4. Don't expect support from all international peace activists (unless the U.S. invades).

To liberal activists in Ukraine and Russia, the reaction from international peace movement must be a hard pill to swallow. Parts of Ukraine have been captured at the point of a gun by a regime that actively suppresses dissent. When liberal Russians protested, police arrested hundreds of anti-war demonstrators.

While Russia's invasion of Ukrainian territory and its harsh crackdown on local protests have been criticized by some human rights activists, the reaction among some prominent "peace" activists has been astonishing. Several have mimicked Putin's line, blaming the U.S. for the crisis. Instead of taking a clear stance in support of a country with invading military forces on its soil, some so-called anti-war groups have taken the opportunity to dust off their anti-American vitriol.

A favorite line of discussion is whether Washington has any right to criticize Russia's invasion of Ukrainian territory after the U.S. invaded Iraq, a country that was ruled by one of the world's most brutal, genocidal dictators. However misguided America's Iraq invasion, even drawing the comparison is an insult to Ukrainians.

Opinion: Putin's Ukrainian endgame

5. The use of brute force to resolve conflicts is not a thing of the past.

One day, if history moves in the direction we all wish, countries will solve their disputes through diplomacy and negotiation. Sadly, that day has not arrived. John Kerry has expressed dismay at Putin's "19th-century" behavior, but power politics, forcible border expansion and brazen aggression have not been relegated to the history books; witness events in places like Syria, the Central African Republic and now in Ukraine.

Those are the first five lessons. But allow me to offer a bonus, a work in progress that could join as No. 6: When the stakes grow high enough, the U.S. and Europe may rise to the challenge.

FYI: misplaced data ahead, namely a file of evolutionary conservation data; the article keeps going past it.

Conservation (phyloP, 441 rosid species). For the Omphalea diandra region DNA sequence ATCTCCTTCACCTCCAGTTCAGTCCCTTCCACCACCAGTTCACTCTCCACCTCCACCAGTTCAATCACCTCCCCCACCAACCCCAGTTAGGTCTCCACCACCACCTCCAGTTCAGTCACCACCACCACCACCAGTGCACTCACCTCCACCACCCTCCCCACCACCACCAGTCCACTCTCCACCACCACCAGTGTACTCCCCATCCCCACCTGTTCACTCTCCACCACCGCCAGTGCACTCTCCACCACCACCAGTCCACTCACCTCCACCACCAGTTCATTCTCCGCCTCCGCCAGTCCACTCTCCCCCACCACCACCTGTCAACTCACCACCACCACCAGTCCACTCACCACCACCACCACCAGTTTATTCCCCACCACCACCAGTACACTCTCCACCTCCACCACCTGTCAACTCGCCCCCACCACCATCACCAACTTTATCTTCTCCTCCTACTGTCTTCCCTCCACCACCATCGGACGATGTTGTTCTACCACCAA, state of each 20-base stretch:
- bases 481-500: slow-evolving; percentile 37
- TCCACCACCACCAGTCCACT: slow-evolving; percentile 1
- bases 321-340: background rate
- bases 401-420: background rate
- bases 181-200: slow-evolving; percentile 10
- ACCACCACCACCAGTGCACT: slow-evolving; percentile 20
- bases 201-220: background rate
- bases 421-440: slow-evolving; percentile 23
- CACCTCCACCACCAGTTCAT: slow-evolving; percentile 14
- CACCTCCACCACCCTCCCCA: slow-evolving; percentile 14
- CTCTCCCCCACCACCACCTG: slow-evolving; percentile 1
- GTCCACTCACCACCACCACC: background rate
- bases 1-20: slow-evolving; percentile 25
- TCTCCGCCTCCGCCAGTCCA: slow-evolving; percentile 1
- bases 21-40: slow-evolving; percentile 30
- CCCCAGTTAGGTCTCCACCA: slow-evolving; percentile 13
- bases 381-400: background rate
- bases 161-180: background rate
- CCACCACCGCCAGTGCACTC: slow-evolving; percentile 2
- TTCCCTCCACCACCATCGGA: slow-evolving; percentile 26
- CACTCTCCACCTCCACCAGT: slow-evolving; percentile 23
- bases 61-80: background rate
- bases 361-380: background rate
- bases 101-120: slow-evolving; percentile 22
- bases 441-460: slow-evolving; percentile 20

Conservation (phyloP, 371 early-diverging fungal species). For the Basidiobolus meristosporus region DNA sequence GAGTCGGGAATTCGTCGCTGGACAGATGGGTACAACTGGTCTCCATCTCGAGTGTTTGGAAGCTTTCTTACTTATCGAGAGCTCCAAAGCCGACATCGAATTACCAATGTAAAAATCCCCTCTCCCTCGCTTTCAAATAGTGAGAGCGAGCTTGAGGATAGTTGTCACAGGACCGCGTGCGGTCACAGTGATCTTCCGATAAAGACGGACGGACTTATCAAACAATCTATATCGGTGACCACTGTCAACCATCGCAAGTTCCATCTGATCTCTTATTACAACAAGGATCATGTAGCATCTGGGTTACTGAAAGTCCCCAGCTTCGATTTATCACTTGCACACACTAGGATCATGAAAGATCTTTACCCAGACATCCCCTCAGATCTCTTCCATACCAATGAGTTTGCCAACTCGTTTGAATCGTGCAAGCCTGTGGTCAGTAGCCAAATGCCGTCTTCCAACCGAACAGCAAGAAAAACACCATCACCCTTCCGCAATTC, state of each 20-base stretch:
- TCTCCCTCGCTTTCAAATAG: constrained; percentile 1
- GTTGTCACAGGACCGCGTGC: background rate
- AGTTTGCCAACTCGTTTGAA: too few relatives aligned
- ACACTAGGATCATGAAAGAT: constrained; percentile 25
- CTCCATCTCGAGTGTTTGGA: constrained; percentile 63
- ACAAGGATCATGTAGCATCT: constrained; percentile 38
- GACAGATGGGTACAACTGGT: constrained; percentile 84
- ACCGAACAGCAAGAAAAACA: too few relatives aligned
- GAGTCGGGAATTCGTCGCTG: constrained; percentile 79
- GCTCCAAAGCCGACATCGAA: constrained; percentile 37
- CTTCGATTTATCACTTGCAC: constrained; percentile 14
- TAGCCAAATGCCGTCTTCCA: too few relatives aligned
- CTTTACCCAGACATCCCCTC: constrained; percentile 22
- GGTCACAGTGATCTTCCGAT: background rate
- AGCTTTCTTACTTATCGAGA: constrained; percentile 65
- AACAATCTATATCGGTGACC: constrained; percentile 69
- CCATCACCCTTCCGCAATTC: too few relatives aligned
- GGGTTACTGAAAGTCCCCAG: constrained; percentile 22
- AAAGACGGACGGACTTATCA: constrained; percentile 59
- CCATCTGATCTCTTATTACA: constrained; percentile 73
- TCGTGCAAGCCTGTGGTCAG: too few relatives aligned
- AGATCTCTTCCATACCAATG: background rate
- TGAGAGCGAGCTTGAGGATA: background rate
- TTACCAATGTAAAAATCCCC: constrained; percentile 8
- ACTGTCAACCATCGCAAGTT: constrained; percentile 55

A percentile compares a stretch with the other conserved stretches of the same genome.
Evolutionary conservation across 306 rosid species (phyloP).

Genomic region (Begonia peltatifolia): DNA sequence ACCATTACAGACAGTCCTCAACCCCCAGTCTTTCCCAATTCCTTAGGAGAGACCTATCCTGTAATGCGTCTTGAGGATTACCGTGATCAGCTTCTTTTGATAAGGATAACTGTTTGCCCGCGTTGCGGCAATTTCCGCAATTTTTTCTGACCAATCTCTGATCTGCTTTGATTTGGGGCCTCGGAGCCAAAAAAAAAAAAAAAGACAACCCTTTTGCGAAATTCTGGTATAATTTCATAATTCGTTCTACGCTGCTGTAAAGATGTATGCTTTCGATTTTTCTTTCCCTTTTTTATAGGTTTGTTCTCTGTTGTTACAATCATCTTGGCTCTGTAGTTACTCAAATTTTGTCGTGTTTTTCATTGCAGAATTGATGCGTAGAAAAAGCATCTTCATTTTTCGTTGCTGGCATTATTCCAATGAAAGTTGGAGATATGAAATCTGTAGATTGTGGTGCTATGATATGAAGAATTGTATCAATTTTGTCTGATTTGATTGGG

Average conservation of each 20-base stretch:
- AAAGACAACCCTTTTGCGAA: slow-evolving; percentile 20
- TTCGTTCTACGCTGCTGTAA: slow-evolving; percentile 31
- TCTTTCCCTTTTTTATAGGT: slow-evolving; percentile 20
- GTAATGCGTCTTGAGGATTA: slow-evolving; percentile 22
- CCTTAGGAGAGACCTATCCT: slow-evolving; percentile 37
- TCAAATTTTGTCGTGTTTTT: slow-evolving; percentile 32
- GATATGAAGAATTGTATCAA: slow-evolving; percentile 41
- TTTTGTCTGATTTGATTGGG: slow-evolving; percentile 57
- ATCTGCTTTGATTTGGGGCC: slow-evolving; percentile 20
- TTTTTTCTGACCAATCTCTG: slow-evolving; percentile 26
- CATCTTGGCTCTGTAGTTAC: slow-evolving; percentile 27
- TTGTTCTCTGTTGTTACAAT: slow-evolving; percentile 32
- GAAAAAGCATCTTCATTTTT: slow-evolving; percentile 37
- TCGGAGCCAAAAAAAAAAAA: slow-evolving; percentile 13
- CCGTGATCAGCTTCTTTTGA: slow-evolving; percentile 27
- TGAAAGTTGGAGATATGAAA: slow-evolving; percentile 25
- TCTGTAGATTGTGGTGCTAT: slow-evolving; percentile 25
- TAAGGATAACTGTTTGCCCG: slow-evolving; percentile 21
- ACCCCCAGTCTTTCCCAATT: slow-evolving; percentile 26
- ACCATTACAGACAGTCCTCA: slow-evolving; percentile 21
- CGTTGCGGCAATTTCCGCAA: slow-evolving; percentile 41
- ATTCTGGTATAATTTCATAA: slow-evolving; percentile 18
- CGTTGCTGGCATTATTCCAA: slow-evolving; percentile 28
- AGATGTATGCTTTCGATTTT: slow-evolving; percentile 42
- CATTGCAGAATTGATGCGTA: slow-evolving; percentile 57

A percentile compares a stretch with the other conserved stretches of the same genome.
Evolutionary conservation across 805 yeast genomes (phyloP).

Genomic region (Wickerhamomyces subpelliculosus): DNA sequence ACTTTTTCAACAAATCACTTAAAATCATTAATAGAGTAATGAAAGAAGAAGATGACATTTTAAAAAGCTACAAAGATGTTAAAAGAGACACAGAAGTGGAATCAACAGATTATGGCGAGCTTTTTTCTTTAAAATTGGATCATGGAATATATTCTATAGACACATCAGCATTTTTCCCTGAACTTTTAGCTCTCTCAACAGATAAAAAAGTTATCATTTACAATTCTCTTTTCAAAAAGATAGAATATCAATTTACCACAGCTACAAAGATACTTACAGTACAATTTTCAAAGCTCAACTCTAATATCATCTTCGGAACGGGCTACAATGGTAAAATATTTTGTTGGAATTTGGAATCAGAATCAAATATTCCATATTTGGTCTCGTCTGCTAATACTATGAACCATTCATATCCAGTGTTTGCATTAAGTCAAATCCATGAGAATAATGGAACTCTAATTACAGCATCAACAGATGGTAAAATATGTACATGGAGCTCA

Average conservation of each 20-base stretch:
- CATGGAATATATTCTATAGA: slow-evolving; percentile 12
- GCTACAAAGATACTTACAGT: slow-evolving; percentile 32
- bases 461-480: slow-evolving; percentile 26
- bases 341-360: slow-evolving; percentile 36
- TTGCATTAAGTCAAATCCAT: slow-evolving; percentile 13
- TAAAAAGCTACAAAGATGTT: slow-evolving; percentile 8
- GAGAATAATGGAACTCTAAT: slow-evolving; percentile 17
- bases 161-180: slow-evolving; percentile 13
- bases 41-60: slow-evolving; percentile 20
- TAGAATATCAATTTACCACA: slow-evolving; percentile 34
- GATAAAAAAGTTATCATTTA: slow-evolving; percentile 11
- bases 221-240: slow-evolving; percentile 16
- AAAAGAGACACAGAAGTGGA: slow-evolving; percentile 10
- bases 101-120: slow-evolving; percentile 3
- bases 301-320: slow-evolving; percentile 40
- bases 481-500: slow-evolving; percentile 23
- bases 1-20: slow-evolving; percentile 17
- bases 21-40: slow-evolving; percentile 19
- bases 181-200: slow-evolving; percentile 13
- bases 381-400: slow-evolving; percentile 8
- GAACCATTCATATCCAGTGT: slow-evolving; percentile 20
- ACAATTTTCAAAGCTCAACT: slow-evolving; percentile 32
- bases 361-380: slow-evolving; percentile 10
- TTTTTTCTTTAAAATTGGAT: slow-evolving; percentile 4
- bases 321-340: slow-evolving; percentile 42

Western nations seemed caught off-guard by Putin's "incredible act of aggression," as Kerry termed it. Some of Putin's gains (see No. 2) may be irreversible. But the U.S. and Europe have been shaken up by events, and they may yet send a message of their own, helping Kiev's government succeed and prosper as it sets out to chart a future of its own and limiting Putin's ability to replicate his acts of intimidation.

Kerry's visit to Kiev was a powerful moment. His unvarnished message to Putin, if backed by action, was a respectable start. The U.S. would prefer to see this crisis resolved through negotiations, he declared, but if Russia chooses not to do so, Washington's and its partners "will isolate Russia politically, diplomatically and economically." Already the EU is offering Ukraine an aid package comparable to the one Putin used to lure it away. Secretary of Defense Chuck Hagel is boosting ties with Poland and the Baltic States, and economic sanctions are under discussion.

If Putin wants another Cold War, he has one.

Follow us on Twitter @CNNOpinion.

Join us on Facebook.com/CNNOpinion.

The opinions expressed in this commentary are solely those of Frida Ghitis.

ADVERTISEMENT
Part of complete coverage on
updated 10:13 AM EDT, Thu July 24, 2014
The idea is difficult to stomach, but John Sutter writes that eating dog is morally equivalent to eating pig, another intelligent animal. If Americans oppose it, they should question their own eating habits as well.
updated 12:30 PM EDT, Wed July 23, 2014
Bill van Esveld says under the laws of war, civilians who do not join in the fight are always to be protected. An International Criminal Court could rule on whether Israeli airstrikes and Hamas rocketing are war crimes.
updated 8:05 AM EDT, Wed July 23, 2014
LZ Granderson says Ronald Reagan went horseback riding and took a vacation after the Korean Air Crash of 1983. So why does the GOP keep airbrushing history to bash Obama?
updated 9:38 AM EDT, Wed July 23, 2014
Aaron Miller says Kerry needs the cooperation of Hamas, Israel, Egypt and others if he is to succeed in his peacemaking efforts
updated 8:51 AM EDT, Wed July 23, 2014
Errol Louis says the tragic death of Eric Garner at the hands of the NYPD has its roots in the "broken windows" police strategy from the crime-ridden '80s.
updated 10:08 AM EDT, Wed July 23, 2014
Gordon Brown says the kidnapped Nigerian girls have been in captivity for 100 days, but the world has not forgotten them.
updated 7:27 AM EDT, Wed July 23, 2014
Ruben Navarrette says Texas Gov. Rick Perry is right to immediately send 1,000 National Guard troops to the U.S.-Mexico border in response to the border children crisis.